Chewonki is a place of change. During the semester we’ve seen an amazing alteration– in ourselves, our community dynamic, and our relationship with the rest of the world. Some changes are not quite so grand and yet still incredibly important. Little things, like the change of the view from our cabin doors are as surprising as any epiphanies we come to on our many walks through the wilderness. Each morning we step out at 6:45 (probably running late for morning gather) and run into a different world than the one we left the night before. And yet, the changes are so gradual, we hardly even notice. Suddenly, the feet upon feet of snow that prevented us from getting to gather on time have melted away.
Herein lies the great paradox that is Chewonki: this is the perfect place to meet and confront the challenge that is change, and yet by the time you notice it, everything is different.
I have been through a big change here. Though change is hard, this is the perfect place to do it.
I’ve found that by effortlessly trying to make change happen, things only get more difficult. This is simply because earth doesn’t change without effort, and neither can we. Though it looks easy and seamless, the change in front of our eyes; each leaf is a purposeful product of work.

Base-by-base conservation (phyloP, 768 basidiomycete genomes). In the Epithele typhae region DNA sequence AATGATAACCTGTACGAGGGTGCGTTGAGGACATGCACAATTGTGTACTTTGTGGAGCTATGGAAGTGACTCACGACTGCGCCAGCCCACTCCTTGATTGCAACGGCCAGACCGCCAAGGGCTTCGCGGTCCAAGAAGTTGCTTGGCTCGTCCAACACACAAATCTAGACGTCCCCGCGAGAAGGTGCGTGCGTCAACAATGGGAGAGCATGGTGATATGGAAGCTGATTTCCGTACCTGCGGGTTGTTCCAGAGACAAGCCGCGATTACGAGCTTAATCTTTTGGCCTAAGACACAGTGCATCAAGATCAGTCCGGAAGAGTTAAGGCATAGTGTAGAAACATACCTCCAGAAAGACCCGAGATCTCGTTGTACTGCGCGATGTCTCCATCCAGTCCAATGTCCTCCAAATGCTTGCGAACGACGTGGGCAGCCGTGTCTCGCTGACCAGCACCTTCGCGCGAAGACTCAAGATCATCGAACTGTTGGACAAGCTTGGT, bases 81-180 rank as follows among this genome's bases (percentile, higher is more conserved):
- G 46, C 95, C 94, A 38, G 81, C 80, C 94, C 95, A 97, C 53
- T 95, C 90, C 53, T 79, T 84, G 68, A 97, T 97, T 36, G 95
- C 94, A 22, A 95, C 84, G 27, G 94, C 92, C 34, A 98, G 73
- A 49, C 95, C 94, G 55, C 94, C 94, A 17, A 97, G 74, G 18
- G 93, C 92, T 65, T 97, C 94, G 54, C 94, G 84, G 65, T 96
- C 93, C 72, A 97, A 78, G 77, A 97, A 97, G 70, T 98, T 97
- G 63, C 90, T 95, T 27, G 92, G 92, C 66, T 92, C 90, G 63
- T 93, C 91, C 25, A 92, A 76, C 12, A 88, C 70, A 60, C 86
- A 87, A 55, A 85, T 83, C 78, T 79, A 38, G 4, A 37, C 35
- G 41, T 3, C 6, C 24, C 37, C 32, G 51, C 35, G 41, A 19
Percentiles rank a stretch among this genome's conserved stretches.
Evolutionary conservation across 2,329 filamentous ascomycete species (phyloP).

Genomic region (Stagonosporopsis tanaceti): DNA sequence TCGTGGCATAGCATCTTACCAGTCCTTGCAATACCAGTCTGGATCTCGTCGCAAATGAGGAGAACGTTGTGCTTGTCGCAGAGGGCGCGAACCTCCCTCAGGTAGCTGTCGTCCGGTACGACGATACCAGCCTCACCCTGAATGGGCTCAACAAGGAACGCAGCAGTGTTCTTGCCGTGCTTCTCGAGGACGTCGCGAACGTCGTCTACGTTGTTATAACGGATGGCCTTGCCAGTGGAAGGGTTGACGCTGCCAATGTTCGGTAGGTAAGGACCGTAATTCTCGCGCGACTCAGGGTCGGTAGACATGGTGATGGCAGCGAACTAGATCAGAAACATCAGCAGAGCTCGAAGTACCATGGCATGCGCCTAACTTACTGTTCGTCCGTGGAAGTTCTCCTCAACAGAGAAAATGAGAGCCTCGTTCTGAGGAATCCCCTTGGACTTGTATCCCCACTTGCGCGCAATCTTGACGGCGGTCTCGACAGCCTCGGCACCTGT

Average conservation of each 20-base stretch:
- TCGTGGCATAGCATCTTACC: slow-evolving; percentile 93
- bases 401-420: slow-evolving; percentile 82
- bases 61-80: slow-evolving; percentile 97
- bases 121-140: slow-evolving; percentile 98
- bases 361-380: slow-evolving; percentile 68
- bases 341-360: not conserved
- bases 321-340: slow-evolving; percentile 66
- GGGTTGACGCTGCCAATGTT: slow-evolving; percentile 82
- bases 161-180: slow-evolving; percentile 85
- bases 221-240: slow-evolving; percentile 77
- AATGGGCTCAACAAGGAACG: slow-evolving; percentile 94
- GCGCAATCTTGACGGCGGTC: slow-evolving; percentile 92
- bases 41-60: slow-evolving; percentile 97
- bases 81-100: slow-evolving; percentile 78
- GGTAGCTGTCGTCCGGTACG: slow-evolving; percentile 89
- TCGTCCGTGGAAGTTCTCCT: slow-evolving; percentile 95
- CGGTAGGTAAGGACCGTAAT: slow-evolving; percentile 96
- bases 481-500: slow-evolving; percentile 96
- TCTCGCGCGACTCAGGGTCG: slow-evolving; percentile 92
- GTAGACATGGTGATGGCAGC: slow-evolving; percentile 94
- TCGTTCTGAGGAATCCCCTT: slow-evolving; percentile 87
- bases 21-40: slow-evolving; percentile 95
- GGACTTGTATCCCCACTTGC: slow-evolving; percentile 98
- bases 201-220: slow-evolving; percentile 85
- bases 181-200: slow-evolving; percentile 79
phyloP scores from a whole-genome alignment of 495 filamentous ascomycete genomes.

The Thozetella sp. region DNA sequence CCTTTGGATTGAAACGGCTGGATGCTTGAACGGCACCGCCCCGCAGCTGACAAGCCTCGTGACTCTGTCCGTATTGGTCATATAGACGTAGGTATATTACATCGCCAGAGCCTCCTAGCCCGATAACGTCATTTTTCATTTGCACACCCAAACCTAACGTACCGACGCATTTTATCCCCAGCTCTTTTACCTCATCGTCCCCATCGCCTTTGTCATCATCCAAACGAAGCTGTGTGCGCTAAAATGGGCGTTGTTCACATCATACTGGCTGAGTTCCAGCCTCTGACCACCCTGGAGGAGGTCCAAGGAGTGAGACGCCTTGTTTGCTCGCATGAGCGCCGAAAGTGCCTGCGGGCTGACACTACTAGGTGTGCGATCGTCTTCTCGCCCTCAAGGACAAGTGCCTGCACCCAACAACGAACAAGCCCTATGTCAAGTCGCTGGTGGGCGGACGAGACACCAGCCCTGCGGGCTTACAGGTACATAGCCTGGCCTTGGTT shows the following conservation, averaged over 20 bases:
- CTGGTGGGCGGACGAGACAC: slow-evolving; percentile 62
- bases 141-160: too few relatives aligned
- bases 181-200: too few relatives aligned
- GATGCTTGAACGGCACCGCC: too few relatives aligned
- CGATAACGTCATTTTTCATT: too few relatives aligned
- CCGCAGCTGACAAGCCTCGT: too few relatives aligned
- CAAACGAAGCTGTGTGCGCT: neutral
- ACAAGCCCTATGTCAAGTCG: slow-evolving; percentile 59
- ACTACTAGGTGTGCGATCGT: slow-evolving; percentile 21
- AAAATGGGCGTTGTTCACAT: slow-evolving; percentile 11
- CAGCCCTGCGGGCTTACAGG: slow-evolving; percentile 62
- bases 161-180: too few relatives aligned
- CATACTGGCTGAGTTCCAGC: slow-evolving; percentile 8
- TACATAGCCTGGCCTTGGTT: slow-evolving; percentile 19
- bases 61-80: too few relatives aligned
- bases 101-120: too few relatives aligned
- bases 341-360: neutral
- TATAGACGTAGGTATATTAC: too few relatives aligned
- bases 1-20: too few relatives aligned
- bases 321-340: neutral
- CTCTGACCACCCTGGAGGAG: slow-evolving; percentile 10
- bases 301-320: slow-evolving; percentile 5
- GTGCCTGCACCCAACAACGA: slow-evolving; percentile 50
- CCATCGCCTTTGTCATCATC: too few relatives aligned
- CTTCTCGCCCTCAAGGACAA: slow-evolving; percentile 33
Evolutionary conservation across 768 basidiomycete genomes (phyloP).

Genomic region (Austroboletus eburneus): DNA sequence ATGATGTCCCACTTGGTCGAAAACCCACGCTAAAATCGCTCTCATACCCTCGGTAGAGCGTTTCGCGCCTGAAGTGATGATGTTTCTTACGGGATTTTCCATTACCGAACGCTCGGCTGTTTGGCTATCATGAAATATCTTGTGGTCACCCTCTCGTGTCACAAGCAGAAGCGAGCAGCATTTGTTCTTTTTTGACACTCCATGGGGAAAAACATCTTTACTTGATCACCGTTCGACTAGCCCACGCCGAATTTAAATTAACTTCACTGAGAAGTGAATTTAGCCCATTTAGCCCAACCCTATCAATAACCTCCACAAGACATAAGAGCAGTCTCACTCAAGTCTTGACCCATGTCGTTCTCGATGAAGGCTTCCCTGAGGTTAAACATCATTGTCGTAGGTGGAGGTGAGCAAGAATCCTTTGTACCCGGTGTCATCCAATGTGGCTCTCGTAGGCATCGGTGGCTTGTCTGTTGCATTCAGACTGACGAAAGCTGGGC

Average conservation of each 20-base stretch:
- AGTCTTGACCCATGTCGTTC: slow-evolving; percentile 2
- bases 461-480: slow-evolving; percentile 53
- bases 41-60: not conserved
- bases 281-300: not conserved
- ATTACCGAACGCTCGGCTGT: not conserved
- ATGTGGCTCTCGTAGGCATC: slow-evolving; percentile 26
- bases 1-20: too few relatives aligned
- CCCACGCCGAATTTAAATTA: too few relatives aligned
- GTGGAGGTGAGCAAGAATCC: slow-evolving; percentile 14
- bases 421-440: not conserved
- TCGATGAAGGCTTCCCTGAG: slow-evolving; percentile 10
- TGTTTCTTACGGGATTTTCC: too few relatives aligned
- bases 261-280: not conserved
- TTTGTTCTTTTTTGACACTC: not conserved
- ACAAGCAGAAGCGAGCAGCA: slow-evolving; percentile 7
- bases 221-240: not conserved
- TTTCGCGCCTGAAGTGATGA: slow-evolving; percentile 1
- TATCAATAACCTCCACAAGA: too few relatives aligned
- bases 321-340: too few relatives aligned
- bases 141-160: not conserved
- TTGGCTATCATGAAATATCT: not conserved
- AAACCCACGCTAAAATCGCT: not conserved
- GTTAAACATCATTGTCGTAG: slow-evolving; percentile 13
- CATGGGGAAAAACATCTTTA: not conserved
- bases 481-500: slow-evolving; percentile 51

We’ve learned so much in science class (which is an amazing class by the way. Shout out to Peter Sniffen!) about succession and species and ecosystems; we learned that in places like bogs, where nutrients are scarce, each organism has adapted to that environmental limitation and functions with the best of the few nutrients it has at hand. It’s a hard life to live in such a difficult environment. At Chewonki, nutrients are not scarce. In fact, the space is so beautiful and the people so passionate, I’d argue that this space offers more nutrients for a high school junior’s growth than any other. It’s easy to “dive” into the people here and the lessons of the earth that Chewonki offers. These people are the salt of the earth, not because of where they are from, but because they have worked to gain the nutrients offered in the air of the Neck.
As flowers spring up and sweeten the air and leaves appear on the trees (finally), I have felt a peace within myself in the slow methodic change from chaos to order: stacking fire wood for next year, early morning bike rides, and cultivating close relationships with friends in my cabin.
Happy spring, Semester 46.